The word “fiduciary” doesn’t exactly roll off the tongue, and its meaning can be a bit on the complicated side, too. A study published in CNBC’s Money this past fall revealed that, at best, only half of those surveyed could correctly identify the meaning of the term. And while that study was dealing with the topic of financial advisors, the concept is equally important – and often just as misunderstood – in the group health plan industry.
To give you a little background in terms of self-funding specifically, fiduciary duty guidelines are something the Department of Labor (DOL) established with ERISA, the primary law that has regulated self-funded health plans since 1974.
Fiduciary duty regulations were created all those years ago as a way to provide the utmost consumer protection. The entities that have fiduciary duty are responsible for administering a self-funded plan in the most prudent way. According to the Self-Funding Success website, this means “acting solely with the best interests of participants and beneficiaries in mind and with the exclusive purpose of providing benefits to them.”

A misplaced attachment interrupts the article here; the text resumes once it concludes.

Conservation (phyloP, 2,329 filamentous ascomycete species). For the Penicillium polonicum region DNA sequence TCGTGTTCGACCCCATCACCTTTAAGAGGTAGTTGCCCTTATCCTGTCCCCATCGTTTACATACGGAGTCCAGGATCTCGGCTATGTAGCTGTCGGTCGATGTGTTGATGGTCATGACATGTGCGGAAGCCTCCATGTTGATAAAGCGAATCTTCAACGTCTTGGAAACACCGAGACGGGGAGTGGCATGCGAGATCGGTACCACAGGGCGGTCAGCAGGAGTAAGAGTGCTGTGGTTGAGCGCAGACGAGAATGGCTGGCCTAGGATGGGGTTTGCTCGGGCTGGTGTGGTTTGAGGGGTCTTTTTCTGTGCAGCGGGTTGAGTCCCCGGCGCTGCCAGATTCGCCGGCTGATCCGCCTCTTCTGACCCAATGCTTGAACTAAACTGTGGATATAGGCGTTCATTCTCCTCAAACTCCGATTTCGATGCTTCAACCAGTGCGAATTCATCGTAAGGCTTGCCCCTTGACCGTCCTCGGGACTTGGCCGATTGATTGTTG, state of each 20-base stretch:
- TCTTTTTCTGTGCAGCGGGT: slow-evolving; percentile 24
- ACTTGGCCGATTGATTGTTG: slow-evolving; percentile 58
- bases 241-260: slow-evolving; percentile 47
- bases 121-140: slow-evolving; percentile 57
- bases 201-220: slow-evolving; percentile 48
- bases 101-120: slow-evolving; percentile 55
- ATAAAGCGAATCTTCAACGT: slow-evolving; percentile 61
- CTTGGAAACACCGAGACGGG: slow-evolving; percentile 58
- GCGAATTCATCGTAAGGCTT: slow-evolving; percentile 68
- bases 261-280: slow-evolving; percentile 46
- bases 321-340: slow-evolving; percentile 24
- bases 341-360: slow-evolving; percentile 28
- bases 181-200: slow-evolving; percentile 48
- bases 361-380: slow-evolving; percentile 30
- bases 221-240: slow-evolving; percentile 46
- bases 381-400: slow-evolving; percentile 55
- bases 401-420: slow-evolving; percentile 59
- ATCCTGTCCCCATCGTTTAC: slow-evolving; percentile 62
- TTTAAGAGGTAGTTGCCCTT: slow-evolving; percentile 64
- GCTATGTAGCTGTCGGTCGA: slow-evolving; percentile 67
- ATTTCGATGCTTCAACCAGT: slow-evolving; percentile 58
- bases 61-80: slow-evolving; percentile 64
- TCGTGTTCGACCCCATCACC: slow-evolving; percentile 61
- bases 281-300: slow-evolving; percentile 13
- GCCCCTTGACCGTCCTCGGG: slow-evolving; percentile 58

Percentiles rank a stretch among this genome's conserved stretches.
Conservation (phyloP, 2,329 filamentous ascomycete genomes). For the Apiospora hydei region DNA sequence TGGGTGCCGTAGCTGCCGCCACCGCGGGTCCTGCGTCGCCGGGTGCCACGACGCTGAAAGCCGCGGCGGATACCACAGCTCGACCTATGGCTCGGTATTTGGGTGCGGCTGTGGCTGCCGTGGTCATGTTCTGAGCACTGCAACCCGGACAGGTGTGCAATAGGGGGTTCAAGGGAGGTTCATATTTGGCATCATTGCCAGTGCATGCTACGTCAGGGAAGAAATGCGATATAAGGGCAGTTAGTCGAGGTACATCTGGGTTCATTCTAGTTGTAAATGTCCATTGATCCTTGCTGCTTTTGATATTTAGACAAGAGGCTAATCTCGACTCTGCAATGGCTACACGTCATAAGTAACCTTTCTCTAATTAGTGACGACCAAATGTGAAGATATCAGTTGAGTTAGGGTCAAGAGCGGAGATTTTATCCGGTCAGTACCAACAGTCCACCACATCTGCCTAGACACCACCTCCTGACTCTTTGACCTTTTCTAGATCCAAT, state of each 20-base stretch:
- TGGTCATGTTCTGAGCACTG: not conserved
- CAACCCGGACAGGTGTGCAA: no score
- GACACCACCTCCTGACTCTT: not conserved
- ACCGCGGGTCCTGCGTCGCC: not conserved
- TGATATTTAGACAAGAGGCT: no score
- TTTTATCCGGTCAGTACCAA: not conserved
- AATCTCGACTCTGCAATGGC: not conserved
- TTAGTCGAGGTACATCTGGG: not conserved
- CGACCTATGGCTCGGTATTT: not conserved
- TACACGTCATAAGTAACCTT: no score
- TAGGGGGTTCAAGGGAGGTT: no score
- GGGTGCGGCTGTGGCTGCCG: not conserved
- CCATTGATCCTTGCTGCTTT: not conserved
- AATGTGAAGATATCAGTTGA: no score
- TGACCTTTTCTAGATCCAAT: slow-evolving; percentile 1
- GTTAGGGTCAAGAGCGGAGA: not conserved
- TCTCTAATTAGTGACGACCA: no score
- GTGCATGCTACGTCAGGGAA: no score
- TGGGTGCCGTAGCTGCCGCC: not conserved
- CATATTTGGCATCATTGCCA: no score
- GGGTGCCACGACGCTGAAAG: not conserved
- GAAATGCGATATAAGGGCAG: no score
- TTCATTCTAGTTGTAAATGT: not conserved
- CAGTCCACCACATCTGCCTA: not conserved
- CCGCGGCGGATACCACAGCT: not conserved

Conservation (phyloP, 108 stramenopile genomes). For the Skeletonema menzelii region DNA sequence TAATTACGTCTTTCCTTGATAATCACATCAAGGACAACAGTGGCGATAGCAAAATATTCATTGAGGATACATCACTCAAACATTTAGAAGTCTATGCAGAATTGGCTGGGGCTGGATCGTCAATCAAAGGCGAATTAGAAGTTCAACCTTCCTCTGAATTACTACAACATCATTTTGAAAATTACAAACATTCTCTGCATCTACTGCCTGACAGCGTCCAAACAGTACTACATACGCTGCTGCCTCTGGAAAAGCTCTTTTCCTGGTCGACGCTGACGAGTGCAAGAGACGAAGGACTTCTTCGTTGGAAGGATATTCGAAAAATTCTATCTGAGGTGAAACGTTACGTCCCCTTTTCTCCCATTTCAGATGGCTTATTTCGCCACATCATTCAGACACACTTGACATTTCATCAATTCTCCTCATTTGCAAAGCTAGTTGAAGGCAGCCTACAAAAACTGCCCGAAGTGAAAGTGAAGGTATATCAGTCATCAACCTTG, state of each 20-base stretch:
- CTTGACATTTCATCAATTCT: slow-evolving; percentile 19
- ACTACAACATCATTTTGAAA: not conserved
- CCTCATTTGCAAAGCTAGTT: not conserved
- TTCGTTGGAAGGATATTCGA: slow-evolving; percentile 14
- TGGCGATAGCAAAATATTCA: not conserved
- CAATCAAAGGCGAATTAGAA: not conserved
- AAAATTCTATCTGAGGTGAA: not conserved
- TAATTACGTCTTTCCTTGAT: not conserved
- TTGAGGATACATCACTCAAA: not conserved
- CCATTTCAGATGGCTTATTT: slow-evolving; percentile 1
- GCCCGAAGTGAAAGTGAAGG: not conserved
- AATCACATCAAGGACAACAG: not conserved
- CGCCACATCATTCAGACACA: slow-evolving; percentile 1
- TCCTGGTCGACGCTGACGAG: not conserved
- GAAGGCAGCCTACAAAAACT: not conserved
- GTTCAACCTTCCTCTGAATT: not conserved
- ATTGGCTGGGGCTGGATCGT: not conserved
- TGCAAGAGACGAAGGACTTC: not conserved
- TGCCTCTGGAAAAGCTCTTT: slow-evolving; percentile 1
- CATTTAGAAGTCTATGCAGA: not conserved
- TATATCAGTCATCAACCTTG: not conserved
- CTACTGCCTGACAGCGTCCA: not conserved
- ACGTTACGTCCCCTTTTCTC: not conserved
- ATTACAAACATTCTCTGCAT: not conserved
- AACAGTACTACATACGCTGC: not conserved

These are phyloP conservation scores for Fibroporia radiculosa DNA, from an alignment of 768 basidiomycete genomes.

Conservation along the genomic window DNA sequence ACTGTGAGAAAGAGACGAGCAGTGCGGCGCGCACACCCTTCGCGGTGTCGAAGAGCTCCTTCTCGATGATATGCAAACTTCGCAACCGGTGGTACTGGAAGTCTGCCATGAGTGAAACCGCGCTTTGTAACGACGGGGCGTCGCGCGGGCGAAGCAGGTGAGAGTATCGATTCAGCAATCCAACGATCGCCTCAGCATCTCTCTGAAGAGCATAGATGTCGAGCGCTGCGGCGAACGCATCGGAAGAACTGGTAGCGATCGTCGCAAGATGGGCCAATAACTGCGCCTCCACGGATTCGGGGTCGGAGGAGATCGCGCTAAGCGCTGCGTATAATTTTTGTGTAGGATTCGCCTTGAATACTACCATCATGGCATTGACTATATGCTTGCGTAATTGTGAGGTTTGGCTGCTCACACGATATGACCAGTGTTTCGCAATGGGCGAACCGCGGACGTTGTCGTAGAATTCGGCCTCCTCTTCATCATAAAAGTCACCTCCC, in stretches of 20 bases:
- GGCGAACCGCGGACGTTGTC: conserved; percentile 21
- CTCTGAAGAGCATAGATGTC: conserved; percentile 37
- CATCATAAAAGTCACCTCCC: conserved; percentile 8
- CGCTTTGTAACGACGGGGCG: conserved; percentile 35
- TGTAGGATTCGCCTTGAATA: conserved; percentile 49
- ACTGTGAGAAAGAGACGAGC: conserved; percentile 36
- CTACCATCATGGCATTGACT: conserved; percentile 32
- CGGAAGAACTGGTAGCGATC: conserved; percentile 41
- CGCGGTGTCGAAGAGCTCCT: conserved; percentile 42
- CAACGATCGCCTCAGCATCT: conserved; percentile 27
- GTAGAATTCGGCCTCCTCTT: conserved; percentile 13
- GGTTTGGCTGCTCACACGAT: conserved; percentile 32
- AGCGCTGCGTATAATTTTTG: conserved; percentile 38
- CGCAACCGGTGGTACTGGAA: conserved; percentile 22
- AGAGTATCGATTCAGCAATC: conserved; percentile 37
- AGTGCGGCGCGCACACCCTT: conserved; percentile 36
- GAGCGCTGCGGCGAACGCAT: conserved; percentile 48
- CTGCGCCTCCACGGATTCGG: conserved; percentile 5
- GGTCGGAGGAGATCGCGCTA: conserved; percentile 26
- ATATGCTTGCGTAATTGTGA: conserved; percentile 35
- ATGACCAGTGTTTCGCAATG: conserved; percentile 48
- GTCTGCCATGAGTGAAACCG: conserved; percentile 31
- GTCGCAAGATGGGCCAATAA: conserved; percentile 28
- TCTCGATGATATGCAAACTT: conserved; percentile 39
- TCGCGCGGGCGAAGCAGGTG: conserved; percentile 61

Here’s who acts as a fiduciary in the self-funding structure:
- The official plan administrator, which is typically the employer, plan sponsor or board of trustees
- Other plan partners that exercise discretion or control over a plan or its assets, including third party administrators (TPAs), brokers and stop loss partners
If there are questions or concerns about an entity’s ability to adhere to the standards of fiduciary duty, the DOL can step in and investigate on a civil – and/or criminal – basis. Consequences can be severe, even if a fiduciary’s inappropriate actions were found to be unintentional.
For more information on how fiduciary duty works, check out these resources: